The picket comes after the production company dismissed the entire crew of the show '1,000 Ways to Die' for attempting to unionize last Thursday, Feb. 23.
'1,000 Ways to Die' is a scripted show broadcast on Spike TV that stages reenactments of particularly macabre deaths. One recent episode, for example, featured a storyline in which a sculptor attempts to have sex with his marble creation, becomes stuck and dies trying to extricate himself.
About 30 members of the show's crew were fired for signing union cards with the collective bargaining group International Alliance of Theatrical Stage Employees.
Marcella Brennan, art department coordinator for '1,000 Ways to Die,' signed a union card on Wednesday, Feb. 22. She and other crew members who signed cards were fired the next day.
"I called them and I said, 'Hey guys, I signed one of those,' and they said 'Oh, OK, well you should go grab all your stuff right now--cause you're fired," she explains from the picket line.
Brennan joined the crew in November at the start of the show's fourth season. She was paid a flat rate of $900 per week, during which time she says she would regularly put in 80 to 90 hours of work.
Jonathan Hanrahan, transportation captain on the show, has worked in non-union shows for over seven years. He is hopeful the production company will agree to meet with union leaders. "There really isn't a descent future in non-union film work," he says.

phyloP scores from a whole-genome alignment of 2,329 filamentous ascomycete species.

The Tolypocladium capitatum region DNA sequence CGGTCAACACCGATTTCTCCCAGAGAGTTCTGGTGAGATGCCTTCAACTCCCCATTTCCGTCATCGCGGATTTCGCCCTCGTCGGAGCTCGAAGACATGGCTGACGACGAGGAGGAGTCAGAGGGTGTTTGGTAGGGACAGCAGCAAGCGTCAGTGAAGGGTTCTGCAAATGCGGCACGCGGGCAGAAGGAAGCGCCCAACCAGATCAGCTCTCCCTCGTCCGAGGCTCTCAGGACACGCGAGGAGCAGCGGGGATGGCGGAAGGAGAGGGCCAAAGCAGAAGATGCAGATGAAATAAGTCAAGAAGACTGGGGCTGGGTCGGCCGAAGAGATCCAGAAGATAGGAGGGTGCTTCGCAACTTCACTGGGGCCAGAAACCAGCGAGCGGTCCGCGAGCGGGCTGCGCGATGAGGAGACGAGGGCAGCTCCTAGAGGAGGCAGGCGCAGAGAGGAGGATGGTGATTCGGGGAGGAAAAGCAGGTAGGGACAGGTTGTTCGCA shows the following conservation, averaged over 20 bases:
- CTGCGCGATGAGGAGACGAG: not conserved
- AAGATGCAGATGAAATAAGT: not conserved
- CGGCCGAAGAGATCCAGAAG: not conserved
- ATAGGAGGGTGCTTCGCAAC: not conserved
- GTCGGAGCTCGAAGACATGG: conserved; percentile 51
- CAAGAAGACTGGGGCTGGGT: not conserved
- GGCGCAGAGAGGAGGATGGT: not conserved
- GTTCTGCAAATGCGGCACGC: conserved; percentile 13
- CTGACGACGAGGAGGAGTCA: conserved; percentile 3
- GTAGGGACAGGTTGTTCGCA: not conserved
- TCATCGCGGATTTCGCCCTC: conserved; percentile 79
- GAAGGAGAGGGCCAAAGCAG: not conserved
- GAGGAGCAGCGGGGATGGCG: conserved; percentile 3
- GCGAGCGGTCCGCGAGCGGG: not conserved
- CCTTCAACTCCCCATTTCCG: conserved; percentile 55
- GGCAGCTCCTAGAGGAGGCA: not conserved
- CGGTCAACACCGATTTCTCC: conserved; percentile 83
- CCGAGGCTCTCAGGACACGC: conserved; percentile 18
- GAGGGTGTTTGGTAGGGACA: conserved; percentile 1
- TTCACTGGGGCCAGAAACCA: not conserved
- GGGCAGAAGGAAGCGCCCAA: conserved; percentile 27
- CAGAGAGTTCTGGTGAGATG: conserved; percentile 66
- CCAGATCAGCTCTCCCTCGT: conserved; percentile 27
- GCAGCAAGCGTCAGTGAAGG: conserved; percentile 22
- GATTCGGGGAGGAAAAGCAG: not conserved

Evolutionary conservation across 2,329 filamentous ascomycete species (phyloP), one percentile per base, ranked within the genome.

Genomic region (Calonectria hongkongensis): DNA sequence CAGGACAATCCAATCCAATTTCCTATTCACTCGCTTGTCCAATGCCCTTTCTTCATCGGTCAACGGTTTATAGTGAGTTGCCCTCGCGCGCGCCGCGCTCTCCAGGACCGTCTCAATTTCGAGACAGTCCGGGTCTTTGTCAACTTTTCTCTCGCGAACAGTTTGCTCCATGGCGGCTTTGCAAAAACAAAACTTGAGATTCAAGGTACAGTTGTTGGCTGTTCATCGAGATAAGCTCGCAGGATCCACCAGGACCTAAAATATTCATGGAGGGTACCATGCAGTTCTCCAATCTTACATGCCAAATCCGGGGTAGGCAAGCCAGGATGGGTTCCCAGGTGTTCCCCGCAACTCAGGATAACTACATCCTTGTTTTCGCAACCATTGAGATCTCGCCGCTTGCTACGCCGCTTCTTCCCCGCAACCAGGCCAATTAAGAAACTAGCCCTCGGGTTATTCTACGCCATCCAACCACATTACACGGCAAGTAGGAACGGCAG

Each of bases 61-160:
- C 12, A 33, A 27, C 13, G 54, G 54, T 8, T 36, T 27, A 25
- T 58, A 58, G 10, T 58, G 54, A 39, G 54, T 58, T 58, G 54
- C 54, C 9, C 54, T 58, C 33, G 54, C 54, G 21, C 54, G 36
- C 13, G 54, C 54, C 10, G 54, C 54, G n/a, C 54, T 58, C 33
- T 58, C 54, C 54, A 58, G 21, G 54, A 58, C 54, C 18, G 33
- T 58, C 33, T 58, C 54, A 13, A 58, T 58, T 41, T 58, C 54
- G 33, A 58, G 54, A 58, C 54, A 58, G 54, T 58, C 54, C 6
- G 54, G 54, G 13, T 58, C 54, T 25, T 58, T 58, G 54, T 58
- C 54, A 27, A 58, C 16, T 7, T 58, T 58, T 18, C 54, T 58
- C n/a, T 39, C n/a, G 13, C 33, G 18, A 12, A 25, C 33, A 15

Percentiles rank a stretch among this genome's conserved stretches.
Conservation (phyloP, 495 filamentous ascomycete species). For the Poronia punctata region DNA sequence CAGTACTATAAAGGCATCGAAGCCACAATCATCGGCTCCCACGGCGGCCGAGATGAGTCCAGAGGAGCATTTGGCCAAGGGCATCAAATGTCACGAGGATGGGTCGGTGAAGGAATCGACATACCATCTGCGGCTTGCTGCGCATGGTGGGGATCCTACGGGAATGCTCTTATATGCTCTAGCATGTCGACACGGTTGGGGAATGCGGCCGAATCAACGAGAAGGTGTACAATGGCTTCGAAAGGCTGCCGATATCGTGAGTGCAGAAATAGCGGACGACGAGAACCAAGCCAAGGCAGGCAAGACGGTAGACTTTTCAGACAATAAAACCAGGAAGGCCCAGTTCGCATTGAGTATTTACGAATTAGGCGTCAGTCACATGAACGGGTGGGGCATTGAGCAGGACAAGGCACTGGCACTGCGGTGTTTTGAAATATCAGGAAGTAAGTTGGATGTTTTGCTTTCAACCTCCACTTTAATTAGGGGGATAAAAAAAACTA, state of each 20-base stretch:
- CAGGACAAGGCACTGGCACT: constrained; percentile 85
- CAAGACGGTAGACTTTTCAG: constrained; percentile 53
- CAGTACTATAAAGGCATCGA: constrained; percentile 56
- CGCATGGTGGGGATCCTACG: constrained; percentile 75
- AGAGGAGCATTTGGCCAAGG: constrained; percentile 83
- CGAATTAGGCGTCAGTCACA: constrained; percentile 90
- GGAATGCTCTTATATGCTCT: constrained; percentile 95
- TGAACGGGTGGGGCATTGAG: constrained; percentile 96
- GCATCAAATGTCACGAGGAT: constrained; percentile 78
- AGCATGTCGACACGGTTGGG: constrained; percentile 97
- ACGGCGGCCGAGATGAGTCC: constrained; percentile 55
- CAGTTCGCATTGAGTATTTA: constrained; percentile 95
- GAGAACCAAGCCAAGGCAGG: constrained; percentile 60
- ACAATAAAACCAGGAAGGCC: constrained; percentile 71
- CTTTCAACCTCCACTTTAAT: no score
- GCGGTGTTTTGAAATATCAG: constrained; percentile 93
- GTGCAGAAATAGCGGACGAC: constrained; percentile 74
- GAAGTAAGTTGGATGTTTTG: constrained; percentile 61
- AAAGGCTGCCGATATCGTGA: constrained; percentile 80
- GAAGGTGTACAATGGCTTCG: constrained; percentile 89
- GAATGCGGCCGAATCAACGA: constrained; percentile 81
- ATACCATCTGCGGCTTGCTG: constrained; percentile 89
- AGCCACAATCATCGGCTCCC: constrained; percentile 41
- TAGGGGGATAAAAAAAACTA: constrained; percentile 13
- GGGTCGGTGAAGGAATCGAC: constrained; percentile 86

Pressure may be increasing on Original Productions--yesterday, Variety reported that Spike TV had prematurely stopped production on the show amidst the picketing.
Crew members say when they were fired there were still five episodes left to shoot in order to fulfill the season for Spike TV. David Schwartz, representative for Spike TV, would only confirm that shooting had indeed wrapped and the network had not yet made a decision on whether or not to renew the show for a fifth run.
Representatives for Original Productions, who could not be reached for comment, released a statement earlier this week asserting that the company offers "competitive wages and excellent working conditions," and suggesting that unions approached crew members and asked them to walk off the job.